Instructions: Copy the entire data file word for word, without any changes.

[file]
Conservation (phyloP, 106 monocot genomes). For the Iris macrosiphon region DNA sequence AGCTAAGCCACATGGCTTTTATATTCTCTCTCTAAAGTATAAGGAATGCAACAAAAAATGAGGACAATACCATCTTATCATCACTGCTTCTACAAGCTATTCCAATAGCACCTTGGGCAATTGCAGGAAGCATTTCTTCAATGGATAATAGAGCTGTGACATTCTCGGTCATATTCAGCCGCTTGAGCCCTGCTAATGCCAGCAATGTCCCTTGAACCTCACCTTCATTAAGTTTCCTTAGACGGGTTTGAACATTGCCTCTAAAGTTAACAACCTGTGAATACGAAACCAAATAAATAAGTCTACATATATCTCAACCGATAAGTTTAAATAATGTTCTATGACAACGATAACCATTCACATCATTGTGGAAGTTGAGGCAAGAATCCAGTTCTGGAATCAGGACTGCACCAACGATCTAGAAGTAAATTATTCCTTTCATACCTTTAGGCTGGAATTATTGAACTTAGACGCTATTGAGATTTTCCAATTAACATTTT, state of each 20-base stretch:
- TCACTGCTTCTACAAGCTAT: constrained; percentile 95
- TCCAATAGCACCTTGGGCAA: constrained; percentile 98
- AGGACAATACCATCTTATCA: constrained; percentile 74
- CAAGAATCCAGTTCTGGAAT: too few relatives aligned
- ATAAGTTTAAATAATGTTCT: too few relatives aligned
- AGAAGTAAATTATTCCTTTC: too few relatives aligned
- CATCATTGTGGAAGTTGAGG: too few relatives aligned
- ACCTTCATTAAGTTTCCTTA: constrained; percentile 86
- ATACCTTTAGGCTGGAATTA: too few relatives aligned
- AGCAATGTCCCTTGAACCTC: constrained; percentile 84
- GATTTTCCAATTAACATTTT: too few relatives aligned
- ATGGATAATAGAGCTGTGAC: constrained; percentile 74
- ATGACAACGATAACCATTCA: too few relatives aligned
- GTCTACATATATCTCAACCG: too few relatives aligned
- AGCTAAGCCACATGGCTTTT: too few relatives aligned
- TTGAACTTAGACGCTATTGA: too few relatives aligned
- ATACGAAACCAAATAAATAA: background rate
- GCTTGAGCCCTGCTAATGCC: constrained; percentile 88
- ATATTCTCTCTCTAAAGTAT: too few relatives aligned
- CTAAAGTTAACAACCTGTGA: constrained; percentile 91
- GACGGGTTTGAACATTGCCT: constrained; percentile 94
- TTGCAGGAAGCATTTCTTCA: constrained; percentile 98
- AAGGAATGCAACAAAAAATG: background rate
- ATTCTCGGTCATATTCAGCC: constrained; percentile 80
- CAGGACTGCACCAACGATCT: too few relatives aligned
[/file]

Conservation (phyloP, 106 monocot genomes). For the Iris macrosiphon region DNA sequence AGCTAAGCCACATGGCTTTTATATTCTCTCTCTAAAGTATAAGGAATGCAACAAAAAATGAGGACAATACCATCTTATCATCACTGCTTCTACAAGCTATTCCAATAGCACCTTGGGCAATTGCAGGAAGCATTTCTTCAATGGATAATAGAGCTGTGACATTCTCGGTCATATTCAGCCGCTTGAGCCCTGCTAATGCCAGCAATGTCCCTTGAACCTCACCTTCATTAAGTTTCCTTAGACGGGTTTGAACATTGCCTCTAAAGTTAACAACCTGTGAATACGAAACCAAATAAATAAGTCTACATATATCTCAACCGATAAGTTTAAATAATGTTCTATGACAACGATAACCATTCACATCATTGTGGAAGTTGAGGCAAGAATCCAGTTCTGGAATCAGGACTGCACCAACGATCTAGAAGTAAATTATTCCTTTCATACCTTTAGGCTGGAATTATTGAACTTAGACGCTATTGAGATTTTCCAATTAACATTTT, state of each 20-base stretch:
- TCACTGCTTCTACAAGCTAT: constrained; percentile 95
- TCCAATAGCACCTTGGGCAA: constrained; percentile 98
- AGGACAATACCATCTTATCA: constrained; percentile 74
- CAAGAATCCAGTTCTGGAAT: too few relatives aligned
- ATAAGTTTAAATAATGTTCT: too few relatives aligned
- AGAAGTAAATTATTCCTTTC: too few relatives aligned
- CATCATTGTGGAAGTTGAGG: too few relatives aligned
- ACCTTCATTAAGTTTCCTTA: constrained; percentile 86
- ATACCTTTAGGCTGGAATTA: too few relatives aligned
- AGCAATGTCCCTTGAACCTC: constrained; percentile 84
- GATTTTCCAATTAACATTTT: too few relatives aligned
- ATGGATAATAGAGCTGTGAC: constrained; percentile 74
- ATGACAACGATAACCATTCA: too few relatives aligned
- GTCTACATATATCTCAACCG: too few relatives aligned
- AGCTAAGCCACATGGCTTTT: too few relatives aligned
- TTGAACTTAGACGCTATTGA: too few relatives aligned
- ATACGAAACCAAATAAATAA: background rate
- GCTTGAGCCCTGCTAATGCC: constrained; percentile 88
- ATATTCTCTCTCTAAAGTAT: too few relatives aligned
- CTAAAGTTAACAACCTGTGA: constrained; percentile 91
- GACGGGTTTGAACATTGCCT: constrained; percentile 94
- TTGCAGGAAGCATTTCTTCA: constrained; percentile 98
- AAGGAATGCAACAAAAAATG: background rate
- ATTCTCGGTCATATTCAGCC: constrained; percentile 80
- CAGGACTGCACCAACGATCT: too few relatives aligned